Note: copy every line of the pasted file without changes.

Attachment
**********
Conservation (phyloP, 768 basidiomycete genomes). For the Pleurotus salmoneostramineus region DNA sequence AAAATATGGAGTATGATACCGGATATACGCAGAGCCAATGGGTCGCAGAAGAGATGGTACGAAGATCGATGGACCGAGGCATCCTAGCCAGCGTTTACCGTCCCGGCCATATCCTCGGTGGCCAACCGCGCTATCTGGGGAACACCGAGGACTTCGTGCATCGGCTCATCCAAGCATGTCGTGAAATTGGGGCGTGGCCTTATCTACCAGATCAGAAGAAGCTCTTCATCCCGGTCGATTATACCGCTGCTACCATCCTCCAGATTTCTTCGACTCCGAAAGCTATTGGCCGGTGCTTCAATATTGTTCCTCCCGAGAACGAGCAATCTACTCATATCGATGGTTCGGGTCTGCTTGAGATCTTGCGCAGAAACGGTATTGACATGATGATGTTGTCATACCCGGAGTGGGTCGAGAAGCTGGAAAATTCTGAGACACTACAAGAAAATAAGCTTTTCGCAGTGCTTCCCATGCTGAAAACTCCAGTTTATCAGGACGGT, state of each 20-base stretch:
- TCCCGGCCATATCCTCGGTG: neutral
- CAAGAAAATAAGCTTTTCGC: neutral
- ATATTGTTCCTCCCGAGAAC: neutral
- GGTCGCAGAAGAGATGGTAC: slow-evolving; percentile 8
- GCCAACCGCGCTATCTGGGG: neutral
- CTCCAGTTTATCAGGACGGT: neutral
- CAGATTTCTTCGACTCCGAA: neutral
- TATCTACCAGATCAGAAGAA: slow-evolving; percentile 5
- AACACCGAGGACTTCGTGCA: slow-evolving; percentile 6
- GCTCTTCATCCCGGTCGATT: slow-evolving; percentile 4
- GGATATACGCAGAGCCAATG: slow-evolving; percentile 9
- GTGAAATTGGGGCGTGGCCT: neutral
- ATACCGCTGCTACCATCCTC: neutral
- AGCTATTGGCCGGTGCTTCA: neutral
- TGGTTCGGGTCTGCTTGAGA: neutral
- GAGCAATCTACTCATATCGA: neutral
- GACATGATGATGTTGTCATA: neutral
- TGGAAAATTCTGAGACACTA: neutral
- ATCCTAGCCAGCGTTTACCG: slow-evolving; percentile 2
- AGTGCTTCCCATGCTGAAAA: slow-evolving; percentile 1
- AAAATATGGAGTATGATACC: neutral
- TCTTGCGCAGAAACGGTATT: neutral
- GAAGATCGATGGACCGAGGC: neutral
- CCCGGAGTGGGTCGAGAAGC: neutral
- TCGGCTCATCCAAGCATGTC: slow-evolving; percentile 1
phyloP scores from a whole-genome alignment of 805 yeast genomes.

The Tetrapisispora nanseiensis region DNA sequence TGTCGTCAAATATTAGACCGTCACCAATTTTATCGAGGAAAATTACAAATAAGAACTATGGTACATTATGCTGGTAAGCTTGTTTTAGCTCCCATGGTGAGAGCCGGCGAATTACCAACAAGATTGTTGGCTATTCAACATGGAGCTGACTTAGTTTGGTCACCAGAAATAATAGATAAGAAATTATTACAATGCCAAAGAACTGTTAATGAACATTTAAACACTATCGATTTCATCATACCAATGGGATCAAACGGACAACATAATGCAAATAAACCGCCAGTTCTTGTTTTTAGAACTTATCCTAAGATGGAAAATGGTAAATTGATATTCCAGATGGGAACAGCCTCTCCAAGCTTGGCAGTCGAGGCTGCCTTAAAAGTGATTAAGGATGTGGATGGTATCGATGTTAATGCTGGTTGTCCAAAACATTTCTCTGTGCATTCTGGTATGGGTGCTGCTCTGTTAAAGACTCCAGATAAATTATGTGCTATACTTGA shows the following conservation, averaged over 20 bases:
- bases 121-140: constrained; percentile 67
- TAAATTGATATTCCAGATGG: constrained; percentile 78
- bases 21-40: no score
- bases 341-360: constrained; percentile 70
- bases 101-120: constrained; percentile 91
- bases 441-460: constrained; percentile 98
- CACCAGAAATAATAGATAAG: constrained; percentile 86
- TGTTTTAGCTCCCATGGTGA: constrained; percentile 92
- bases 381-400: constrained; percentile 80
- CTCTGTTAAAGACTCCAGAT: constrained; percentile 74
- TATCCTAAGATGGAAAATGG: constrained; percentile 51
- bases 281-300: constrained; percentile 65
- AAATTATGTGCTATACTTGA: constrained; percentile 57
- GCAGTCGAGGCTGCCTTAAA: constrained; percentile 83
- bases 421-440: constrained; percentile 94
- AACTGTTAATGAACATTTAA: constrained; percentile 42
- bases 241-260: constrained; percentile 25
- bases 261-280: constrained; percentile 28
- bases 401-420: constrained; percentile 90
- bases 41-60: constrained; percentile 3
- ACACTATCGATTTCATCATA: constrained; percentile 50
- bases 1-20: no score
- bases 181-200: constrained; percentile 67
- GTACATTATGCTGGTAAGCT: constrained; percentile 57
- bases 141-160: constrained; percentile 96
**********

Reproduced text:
Conservation (phyloP, 768 basidiomycete genomes). For the Pleurotus salmoneostramineus region DNA sequence AAAATATGGAGTATGATACCGGATATACGCAGAGCCAATGGGTCGCAGAAGAGATGGTACGAAGATCGATGGACCGAGGCATCCTAGCCAGCGTTTACCGTCCCGGCCATATCCTCGGTGGCCAACCGCGCTATCTGGGGAACACCGAGGACTTCGTGCATCGGCTCATCCAAGCATGTCGTGAAATTGGGGCGTGGCCTTATCTACCAGATCAGAAGAAGCTCTTCATCCCGGTCGATTATACCGCTGCTACCATCCTCCAGATTTCTTCGACTCCGAAAGCTATTGGCCGGTGCTTCAATATTGTTCCTCCCGAGAACGAGCAATCTACTCATATCGATGGTTCGGGTCTGCTTGAGATCTTGCGCAGAAACGGTATTGACATGATGATGTTGTCATACCCGGAGTGGGTCGAGAAGCTGGAAAATTCTGAGACACTACAAGAAAATAAGCTTTTCGCAGTGCTTCCCATGCTGAAAACTCCAGTTTATCAGGACGGT, state of each 20-base stretch:
- TCCCGGCCATATCCTCGGTG: neutral
- CAAGAAAATAAGCTTTTCGC: neutral
- ATATTGTTCCTCCCGAGAAC: neutral
- GGTCGCAGAAGAGATGGTAC: slow-evolving; percentile 8
- GCCAACCGCGCTATCTGGGG: neutral
- CTCCAGTTTATCAGGACGGT: neutral
- CAGATTTCTTCGACTCCGAA: neutral
- TATCTACCAGATCAGAAGAA: slow-evolving; percentile 5
- AACACCGAGGACTTCGTGCA: slow-evolving; percentile 6
- GCTCTTCATCCCGGTCGATT: slow-evolving; percentile 4
- GGATATACGCAGAGCCAATG: slow-evolving; percentile 9
- GTGAAATTGGGGCGTGGCCT: neutral
- ATACCGCTGCTACCATCCTC: neutral
- AGCTATTGGCCGGTGCTTCA: neutral
- TGGTTCGGGTCTGCTTGAGA: neutral
- GAGCAATCTACTCATATCGA: neutral
- GACATGATGATGTTGTCATA: neutral
- TGGAAAATTCTGAGACACTA: neutral
- ATCCTAGCCAGCGTTTACCG: slow-evolving; percentile 2
- AGTGCTTCCCATGCTGAAAA: slow-evolving; percentile 1
- AAAATATGGAGTATGATACC: neutral
- TCTTGCGCAGAAACGGTATT: neutral
- GAAGATCGATGGACCGAGGC: neutral
- CCCGGAGTGGGTCGAGAAGC: neutral
- TCGGCTCATCCAAGCATGTC: slow-evolving; percentile 1
phyloP scores from a whole-genome alignment of 805 yeast genomes.

The Tetrapisispora nanseiensis region DNA sequence TGTCGTCAAATATTAGACCGTCACCAATTTTATCGAGGAAAATTACAAATAAGAACTATGGTACATTATGCTGGTAAGCTTGTTTTAGCTCCCATGGTGAGAGCCGGCGAATTACCAACAAGATTGTTGGCTATTCAACATGGAGCTGACTTAGTTTGGTCACCAGAAATAATAGATAAGAAATTATTACAATGCCAAAGAACTGTTAATGAACATTTAAACACTATCGATTTCATCATACCAATGGGATCAAACGGACAACATAATGCAAATAAACCGCCAGTTCTTGTTTTTAGAACTTATCCTAAGATGGAAAATGGTAAATTGATATTCCAGATGGGAACAGCCTCTCCAAGCTTGGCAGTCGAGGCTGCCTTAAAAGTGATTAAGGATGTGGATGGTATCGATGTTAATGCTGGTTGTCCAAAACATTTCTCTGTGCATTCTGGTATGGGTGCTGCTCTGTTAAAGACTCCAGATAAATTATGTGCTATACTTGA shows the following conservation, averaged over 20 bases:
- bases 121-140: constrained; percentile 67
- TAAATTGATATTCCAGATGG: constrained; percentile 78
- bases 21-40: no score
- bases 341-360: constrained; percentile 70
- bases 101-120: constrained; percentile 91
- bases 441-460: constrained; percentile 98
- CACCAGAAATAATAGATAAG: constrained; percentile 86
- TGTTTTAGCTCCCATGGTGA: constrained; percentile 92
- bases 381-400: constrained; percentile 80
- CTCTGTTAAAGACTCCAGAT: constrained; percentile 74
- TATCCTAAGATGGAAAATGG: constrained; percentile 51
- bases 281-300: constrained; percentile 65
- AAATTATGTGCTATACTTGA: constrained; percentile 57
- GCAGTCGAGGCTGCCTTAAA: constrained; percentile 83
- bases 421-440: constrained; percentile 94
- AACTGTTAATGAACATTTAA: constrained; percentile 42
- bases 241-260: constrained; percentile 25
- bases 261-280: constrained; percentile 28
- bases 401-420: constrained; percentile 90
- bases 41-60: constrained; percentile 3
- ACACTATCGATTTCATCATA: constrained; percentile 50
- bases 1-20: no score
- bases 181-200: constrained; percentile 67
- GTACATTATGCTGGTAAGCT: constrained; percentile 57
- bases 141-160: constrained; percentile 96